Steve Harris: The pipe dream of high-speed broadband in rural Dorset
PUBLISHED: 11:25 17 January 2017 | UPDATED: 11:25 17 January 2017
High-speed broadband remains a dream for many of Dorset's rural communities, but in Kimmeridge they have taken their Jurassic internet into the 21st century
There was a very brief period of time when I had more money than sense. I now have very little of either, but money is definitely the junior party. Anyway, during this three month window, I decided to buy a pinball table. My lasting memory of this rash buy, from an industrial estate in Darlington, was that the guy who sold me the Black Knight 2000 had what I considered the world’s coolest job. He sold reconditioned arcade games in the morning, and in the afternoon he flew planes.
He’s still the high water mark against which I compare all other occupations. But Adrian Fisher from Durweston near Blandford comes a very close second. You may have read about Adrian in Dorset Magazine. He’s a maze designer. In his office in north Dorset he’s conceived of hedge mazes, mirror mazes, even maize mazes, which have been built around the world. He moved to Dorset so he’d have space for a hedge maze in his own back garden; you can see it on Google Maps if you know where to look.
As exciting as all that sounds, I met Adrian because of a boring but commonplace problem in Dorset - slow broadband. He was a case study for my BBC radio show, Breakfast in Dorset; Adrian needed to be able to send blueprints to Dubai or to video conference with Singapore, but that was a near-impossibility because of the poor internet connection in his corner of the county.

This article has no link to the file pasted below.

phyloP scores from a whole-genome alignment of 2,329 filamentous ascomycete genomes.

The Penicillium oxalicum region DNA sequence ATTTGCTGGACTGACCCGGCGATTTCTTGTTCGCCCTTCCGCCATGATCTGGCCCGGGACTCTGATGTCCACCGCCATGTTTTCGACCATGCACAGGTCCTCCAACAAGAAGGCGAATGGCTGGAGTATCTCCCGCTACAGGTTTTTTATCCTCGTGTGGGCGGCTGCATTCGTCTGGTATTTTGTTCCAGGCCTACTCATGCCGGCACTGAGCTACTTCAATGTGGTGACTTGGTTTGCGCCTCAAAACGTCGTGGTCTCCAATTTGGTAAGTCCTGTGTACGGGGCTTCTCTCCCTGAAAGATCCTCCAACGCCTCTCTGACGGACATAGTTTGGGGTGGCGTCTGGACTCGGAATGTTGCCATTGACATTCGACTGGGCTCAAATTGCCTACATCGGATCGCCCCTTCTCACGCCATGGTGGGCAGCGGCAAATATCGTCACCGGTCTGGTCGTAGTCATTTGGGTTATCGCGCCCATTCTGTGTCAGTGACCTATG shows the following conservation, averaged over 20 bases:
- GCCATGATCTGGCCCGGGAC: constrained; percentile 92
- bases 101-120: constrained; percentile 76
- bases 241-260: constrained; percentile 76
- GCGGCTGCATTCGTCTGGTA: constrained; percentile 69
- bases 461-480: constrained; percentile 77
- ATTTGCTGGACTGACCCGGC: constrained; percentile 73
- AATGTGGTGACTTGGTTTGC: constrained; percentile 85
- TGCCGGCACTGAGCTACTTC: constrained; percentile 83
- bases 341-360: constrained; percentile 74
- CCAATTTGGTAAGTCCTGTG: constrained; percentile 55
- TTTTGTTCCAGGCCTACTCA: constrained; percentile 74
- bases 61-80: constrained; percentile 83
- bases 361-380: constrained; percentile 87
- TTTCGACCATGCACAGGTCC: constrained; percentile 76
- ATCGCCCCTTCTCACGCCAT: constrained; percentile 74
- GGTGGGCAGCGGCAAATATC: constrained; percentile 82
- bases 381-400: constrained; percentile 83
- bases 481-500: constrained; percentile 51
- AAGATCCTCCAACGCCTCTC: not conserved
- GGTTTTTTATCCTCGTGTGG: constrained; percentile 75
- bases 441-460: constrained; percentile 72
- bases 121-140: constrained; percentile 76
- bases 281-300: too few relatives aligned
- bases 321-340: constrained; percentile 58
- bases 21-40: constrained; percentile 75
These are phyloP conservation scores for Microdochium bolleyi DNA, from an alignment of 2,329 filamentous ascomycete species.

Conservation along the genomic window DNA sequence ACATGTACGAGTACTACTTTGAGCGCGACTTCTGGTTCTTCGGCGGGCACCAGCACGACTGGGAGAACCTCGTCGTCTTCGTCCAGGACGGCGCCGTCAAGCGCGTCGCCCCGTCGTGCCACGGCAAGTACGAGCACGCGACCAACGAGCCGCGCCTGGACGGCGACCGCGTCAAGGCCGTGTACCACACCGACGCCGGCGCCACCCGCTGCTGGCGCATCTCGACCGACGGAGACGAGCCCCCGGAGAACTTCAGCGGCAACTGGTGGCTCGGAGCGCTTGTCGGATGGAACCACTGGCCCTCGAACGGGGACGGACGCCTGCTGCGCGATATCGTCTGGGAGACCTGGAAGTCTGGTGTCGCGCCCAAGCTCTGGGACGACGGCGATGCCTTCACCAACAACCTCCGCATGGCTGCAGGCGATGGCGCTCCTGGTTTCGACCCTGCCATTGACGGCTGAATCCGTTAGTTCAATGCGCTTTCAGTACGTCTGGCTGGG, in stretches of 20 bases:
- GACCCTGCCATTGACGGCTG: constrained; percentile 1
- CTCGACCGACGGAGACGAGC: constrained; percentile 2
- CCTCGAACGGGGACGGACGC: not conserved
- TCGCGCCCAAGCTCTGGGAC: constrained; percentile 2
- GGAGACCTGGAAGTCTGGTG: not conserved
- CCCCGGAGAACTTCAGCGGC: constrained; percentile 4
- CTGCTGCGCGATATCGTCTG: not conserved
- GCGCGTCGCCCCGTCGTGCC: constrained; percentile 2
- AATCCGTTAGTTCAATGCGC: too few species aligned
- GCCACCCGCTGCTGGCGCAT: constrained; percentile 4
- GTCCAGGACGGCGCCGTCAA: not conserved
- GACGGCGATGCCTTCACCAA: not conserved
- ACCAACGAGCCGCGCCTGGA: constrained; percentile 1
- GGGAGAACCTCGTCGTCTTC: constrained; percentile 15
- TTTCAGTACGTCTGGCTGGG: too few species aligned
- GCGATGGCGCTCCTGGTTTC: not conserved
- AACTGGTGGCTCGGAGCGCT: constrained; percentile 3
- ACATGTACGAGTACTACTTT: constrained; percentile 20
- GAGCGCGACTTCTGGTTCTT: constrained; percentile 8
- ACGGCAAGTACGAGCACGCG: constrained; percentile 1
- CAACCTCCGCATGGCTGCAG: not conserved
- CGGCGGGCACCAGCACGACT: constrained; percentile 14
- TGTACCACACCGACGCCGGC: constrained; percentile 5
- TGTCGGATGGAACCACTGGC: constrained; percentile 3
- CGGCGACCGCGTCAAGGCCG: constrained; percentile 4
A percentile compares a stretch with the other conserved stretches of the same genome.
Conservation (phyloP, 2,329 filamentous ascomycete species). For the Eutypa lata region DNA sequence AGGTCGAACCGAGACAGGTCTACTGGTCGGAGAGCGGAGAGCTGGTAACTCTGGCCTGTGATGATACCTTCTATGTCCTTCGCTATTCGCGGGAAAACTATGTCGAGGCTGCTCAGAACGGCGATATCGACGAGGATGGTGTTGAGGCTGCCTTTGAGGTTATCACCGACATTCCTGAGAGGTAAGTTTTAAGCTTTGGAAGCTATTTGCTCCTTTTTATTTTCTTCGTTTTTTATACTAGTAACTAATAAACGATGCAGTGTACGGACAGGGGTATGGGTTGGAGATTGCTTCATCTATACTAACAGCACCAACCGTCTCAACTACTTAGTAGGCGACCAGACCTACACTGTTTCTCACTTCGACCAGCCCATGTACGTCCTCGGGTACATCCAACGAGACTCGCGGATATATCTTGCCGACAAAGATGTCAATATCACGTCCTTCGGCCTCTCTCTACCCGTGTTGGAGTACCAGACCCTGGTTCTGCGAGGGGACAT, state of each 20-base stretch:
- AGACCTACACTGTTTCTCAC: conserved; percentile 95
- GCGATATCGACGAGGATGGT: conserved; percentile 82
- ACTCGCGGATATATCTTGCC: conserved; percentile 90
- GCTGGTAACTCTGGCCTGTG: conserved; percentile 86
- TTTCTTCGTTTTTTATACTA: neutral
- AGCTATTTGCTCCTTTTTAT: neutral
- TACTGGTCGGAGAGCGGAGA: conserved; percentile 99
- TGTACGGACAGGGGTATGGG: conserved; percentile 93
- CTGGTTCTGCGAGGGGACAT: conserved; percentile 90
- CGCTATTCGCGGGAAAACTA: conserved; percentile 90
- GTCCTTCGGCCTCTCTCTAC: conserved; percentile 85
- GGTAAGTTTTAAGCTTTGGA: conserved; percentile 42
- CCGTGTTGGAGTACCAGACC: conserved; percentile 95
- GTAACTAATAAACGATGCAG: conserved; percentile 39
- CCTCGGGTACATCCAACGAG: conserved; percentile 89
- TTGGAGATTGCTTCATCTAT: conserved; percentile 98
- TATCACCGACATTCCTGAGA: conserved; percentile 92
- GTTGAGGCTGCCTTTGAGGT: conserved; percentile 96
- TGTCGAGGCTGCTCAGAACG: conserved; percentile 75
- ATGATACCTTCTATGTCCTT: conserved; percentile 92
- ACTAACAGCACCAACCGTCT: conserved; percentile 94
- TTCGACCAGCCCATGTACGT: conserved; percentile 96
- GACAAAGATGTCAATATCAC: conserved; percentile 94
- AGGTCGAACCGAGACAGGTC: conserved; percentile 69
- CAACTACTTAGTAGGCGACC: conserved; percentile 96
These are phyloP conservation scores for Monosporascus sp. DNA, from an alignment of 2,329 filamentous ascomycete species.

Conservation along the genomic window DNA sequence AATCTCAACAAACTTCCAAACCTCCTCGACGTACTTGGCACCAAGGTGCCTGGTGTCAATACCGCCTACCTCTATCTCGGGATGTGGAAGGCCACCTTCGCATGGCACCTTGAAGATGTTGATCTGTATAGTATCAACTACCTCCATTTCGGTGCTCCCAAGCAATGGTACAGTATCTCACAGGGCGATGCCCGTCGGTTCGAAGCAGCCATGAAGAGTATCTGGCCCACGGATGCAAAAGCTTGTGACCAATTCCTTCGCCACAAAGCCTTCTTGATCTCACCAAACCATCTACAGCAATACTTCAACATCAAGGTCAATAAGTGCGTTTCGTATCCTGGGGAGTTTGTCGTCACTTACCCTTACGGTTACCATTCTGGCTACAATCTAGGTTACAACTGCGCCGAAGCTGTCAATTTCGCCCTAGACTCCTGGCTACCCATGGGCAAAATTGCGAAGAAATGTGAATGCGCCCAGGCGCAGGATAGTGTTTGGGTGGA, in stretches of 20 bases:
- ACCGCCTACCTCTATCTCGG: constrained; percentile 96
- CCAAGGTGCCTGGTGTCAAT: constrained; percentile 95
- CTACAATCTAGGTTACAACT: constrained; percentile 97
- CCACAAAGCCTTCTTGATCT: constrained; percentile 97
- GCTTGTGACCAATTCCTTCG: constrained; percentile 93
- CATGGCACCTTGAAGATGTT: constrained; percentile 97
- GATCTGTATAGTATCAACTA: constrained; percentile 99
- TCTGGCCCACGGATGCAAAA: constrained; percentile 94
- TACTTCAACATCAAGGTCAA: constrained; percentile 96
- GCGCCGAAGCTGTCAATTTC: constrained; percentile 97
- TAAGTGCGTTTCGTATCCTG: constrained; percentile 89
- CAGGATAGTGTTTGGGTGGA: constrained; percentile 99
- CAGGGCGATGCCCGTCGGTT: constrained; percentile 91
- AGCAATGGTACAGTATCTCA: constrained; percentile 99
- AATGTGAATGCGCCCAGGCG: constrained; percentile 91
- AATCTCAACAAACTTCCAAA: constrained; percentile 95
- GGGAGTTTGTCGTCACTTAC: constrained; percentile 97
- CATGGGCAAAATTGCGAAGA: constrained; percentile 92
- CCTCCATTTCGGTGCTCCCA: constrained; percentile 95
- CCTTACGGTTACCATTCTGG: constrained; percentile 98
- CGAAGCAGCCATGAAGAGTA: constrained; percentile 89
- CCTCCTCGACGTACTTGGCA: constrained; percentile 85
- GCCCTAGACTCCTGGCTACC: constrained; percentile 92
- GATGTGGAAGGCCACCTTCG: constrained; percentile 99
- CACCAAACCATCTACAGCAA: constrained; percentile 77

Sadly that’s been a reality for many people trying to do 21st century jobs in places with 20th century telecoms. There are some solutions though. The most elegant I’ve heard of came online in Kimmeridge last year. Residents in that Purbeck village were living with broadband so slow that the basics of the internet were beyond their reach. Sure they could download an episode of The Apprentice on the iPlayer, they just needed 36 hours to do it. There was also the added problem of the imminent opening of the £5m Etches Collection - a world-leading resource for students of Kimmeridgian clay marine fossils which faced the prospect of uploading details of new finds at speeds that would make nineties modems blush.
The local community decided enough was enough and with help from a Poole-based company, their internet speed has taken a huge leap forward. Broadband signals now get fired 15 miles across the water from Portland to a mast on Smedmore Hill above the village. It’s then beamed into and out of individual properties through dinner-plate sized antennae.
So these days 60 minutes of Lord Sugar now takes a mere 180 seconds to download. And The Etches Collection has an internet with upload speeds that the Natural History Museum would be proud of.
Occasionally I hear someone, always from outside these communities, singing the praises of being able to ‘disappear off-grid’ in rural Dorset, relishing the idea of not being contactable by mobile, or able to check emails. But they don’t have to live with those conditions permanently, or try to run a business.
Good broadband is as essential to modern living as a reliable electricity supply or a universal postal service, and I’m glad that in Dorset we’re getting closer to getting rid of internet notspots.
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